A movie review from The Movie Snob.
Ruby Sparks (B). Okay, the premise for this independent flick is not the freshest. Calvin (Paul Dano, Little Miss Sunshine) is a well-known writer with a bad case of writer’s block and a recurring dream about a mysterious girl. At his shrink’s suggestion, he starts writing a story about a stranger who meets him and likes his dog Scottie, and Calvin decides to make the story about his dreamgirl, whom he names Ruby Sparks. Lo and behold, soon after he starts writing the story, the girl of his dreams materializes in his house. Ruby, played by Dano’s real-life girlfriend Zoe Kazan (The Savages), is clearly a graduate of the Zooey Deschanel Finishing School for Cute, Quirky Girls, and after verifying that he has not gone insane, Calvin understandably falls for her hard. But Calvin is more than a little co-dependent, and when Ruby starts to want a little independence, a little space, Calvin is severely tempted to return to the typewriter (Yes, a typewriter. Quirk!) whence she sprang and edit that particular aspect out of her personality. I enjoyed it–Kazan wrote the screenplay and does a good job of making the characters behave pretty believably in a fantastical situation. Worth a look.
From the desk of The Movie Snob.
Snow White and the Huntsman (D). I never in a million years dreamed I would see this movie and look back fondly on Mirror, Mirror, but there it is. In this version of the fairy tale, a beautiful witch named Ravenna (Charlize Theron, Prometheus) grabs a kingdom by killing its king and locking his daughter, Snow White (Kristen Stewart, Zathura), away in a dungeon. I’m not sure why she doesn’t just have Snow White killed right then, but some years later Ravenna finds out she can use Snow White and become immortal somehow. Then Snow White escapes into the Dark Forest, and Ravenna persuades a drunken brute known only as the Huntsman (Chris Hemsworth, The Cabin in the Woods) to track her and bring her back. After that, it’s a long, boring slog through all sorts of hooey to get to the long, boring climactic battle. The dialogue is terrible, the romantic angle is virtually nonexistent (even though a superfluous second suitor for Snow is eventually thrown into the mix), and nothing makes much sense. I was also sad to see some real actors wasted playing the dwarfs, like Ian McShane (Pirates of the Caribbean: On Stranger Tides) and Toby Jones (City of Ember). Stewart continues to be a not very good actress, and she’s really not the fairest of them all. Skip both this movie and Mirror, Mirror, and go see a decent fantasy movie like Brave or the recent live-action Alice in Wonderland.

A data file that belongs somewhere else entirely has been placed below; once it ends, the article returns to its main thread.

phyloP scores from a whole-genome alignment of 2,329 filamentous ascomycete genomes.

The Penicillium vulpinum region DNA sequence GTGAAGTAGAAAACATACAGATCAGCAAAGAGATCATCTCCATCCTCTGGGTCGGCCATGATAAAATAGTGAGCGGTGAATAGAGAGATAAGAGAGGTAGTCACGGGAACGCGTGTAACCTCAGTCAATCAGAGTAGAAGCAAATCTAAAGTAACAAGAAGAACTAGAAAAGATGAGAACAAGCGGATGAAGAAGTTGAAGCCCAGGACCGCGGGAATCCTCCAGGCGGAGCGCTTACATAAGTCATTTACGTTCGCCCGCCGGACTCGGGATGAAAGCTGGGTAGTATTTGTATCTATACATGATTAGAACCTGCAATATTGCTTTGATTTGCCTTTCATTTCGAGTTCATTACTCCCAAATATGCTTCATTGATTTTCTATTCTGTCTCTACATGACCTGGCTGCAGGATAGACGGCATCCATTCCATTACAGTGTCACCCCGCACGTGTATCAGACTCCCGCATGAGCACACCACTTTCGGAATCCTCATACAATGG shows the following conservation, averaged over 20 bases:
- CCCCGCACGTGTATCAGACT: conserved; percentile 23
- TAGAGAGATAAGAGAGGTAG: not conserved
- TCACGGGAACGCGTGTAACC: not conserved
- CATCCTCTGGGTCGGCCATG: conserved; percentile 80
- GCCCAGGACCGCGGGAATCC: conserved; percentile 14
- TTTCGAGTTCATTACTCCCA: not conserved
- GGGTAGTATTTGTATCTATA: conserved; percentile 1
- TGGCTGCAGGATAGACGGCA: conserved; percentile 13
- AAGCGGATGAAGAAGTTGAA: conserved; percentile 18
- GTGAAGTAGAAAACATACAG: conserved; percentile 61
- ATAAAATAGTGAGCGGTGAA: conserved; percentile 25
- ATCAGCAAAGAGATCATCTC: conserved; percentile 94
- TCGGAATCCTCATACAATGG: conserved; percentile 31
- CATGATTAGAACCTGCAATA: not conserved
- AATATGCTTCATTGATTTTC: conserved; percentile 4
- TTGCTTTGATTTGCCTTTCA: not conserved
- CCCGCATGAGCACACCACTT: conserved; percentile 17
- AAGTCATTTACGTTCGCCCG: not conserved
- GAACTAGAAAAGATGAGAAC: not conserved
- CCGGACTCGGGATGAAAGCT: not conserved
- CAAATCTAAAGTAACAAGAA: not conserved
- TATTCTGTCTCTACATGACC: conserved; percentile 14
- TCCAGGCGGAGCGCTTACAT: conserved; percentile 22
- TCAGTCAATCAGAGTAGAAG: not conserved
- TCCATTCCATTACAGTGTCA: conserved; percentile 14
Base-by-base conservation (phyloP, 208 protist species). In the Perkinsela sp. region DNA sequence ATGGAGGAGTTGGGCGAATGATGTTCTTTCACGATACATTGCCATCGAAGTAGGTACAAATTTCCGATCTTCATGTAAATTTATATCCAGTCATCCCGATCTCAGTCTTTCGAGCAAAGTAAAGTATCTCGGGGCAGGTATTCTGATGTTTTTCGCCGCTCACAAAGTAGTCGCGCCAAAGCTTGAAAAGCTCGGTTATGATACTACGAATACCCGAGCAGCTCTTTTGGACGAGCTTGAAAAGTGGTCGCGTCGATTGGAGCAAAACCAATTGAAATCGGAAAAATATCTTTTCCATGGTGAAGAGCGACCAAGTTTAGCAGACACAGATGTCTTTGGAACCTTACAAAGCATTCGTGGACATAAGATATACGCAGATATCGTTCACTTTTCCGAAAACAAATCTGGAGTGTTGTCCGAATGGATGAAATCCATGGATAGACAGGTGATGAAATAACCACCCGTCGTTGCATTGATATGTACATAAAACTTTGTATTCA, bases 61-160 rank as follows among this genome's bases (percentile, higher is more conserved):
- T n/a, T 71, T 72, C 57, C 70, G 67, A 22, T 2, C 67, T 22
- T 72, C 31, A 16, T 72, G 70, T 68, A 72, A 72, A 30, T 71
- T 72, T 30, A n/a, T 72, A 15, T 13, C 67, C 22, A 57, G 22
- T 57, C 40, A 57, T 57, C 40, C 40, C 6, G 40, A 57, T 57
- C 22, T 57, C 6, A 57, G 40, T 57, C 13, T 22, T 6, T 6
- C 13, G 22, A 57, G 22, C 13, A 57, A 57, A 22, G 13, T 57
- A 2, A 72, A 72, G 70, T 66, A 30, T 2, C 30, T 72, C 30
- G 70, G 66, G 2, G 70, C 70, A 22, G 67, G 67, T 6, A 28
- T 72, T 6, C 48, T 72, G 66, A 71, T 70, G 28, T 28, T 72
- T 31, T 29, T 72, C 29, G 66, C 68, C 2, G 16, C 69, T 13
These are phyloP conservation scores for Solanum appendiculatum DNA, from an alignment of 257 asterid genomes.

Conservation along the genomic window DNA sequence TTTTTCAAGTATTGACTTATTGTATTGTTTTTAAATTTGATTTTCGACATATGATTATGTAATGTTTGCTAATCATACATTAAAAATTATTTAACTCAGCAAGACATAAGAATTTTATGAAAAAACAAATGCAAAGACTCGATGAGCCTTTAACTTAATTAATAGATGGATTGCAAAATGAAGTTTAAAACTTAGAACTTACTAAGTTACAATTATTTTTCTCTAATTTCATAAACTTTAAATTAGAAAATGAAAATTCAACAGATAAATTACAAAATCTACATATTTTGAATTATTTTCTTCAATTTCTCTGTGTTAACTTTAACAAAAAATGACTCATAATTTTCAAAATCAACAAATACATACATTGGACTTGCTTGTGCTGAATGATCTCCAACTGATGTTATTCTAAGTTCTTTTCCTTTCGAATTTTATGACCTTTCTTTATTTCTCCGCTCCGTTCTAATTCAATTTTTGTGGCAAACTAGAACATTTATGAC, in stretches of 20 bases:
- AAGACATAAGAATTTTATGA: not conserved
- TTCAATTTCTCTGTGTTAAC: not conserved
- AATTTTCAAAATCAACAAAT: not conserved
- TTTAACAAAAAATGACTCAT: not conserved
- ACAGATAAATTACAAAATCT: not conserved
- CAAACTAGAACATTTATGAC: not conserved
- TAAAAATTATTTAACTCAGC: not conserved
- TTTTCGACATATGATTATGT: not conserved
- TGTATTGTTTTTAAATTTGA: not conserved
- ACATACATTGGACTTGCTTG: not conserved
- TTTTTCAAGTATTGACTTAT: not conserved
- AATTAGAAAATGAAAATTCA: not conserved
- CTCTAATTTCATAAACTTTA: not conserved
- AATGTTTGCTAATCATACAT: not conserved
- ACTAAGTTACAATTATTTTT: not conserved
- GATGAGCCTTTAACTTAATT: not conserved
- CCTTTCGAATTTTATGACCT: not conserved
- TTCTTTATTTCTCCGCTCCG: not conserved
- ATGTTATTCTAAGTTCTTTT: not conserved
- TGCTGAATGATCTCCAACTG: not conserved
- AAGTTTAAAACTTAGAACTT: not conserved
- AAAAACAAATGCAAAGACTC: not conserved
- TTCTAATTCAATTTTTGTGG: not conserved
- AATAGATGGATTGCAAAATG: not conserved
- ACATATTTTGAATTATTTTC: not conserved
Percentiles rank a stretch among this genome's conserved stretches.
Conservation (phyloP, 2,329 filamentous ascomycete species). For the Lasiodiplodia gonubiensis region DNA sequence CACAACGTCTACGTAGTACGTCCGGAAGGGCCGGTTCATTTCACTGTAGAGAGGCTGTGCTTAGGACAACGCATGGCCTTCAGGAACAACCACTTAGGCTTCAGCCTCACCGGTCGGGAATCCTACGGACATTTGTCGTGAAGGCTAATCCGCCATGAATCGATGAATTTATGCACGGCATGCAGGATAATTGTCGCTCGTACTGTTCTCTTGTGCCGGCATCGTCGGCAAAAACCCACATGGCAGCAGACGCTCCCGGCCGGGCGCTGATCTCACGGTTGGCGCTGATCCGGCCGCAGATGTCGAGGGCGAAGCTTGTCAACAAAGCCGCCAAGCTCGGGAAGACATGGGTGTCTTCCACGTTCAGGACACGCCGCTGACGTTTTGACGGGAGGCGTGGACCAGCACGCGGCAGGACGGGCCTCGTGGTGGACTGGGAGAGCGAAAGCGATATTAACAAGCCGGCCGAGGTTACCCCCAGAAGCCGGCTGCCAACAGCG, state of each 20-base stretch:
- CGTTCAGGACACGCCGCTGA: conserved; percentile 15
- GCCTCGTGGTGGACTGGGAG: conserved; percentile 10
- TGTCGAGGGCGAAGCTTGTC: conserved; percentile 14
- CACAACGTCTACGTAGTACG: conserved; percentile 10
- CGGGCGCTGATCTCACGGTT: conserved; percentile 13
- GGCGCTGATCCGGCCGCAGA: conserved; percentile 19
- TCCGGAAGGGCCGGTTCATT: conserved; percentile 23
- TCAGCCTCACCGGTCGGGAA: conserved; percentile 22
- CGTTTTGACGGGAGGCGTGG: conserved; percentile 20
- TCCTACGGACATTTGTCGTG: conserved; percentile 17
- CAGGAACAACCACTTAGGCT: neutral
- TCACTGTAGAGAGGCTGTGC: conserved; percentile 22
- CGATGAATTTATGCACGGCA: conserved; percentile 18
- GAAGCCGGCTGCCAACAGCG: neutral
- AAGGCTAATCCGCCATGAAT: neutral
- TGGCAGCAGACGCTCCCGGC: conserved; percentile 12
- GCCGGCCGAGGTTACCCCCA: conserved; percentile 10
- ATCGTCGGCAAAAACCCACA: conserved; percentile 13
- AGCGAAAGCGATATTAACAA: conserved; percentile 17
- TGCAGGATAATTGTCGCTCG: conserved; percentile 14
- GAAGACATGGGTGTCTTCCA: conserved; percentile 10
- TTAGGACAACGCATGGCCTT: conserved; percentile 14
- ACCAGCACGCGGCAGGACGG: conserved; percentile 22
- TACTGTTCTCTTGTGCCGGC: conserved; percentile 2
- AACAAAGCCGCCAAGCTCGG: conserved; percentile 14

P.S. Yikes! IMDB.com reports that Snow White and the Huntsman II may be in the works!
Another book review from The Movie Snob.
The Neighbors Are Watching, by Debra Ginsberg (2010). This suspenseful little novel is set in a cul-de-sac in a quiet, middle-class area of San Diego, or maybe one of its suburbs. The residents of Fuller Court have plenty of secrets, and one of them explodes into plain view one hot July day when restaurant manager Joe Montana and his wife Allison come home to find Joe’s very pregnant 17-year-old daughter Diana waiting for them in their driveway. This comes as a bit of a shock, because Joe has never seen his daughter, and Allison had no idea she even existed. Needless to say, Diana’s appearance rocks the Montanas’ world, and the ripple effects of her arrival touch several of the other homes on Fuller Court as well.
A couple of months later, some of California’s infamous wildfires are pressing towards Fuller Court. The official word comes that everyone is supposed to evacuate. And, amid the confusion, Diana disappears.
I thoroughly enjoyed this novel. The mystery of Diana’s disappearance is pretty compelling, and along the way Ginsberg does a good job of shifting the focus from house to house so that we get to know quite a few of the neighbors pretty well. Some are relatively decent, others are pretty thoroughly bad, but all of them are believable. I recommend it.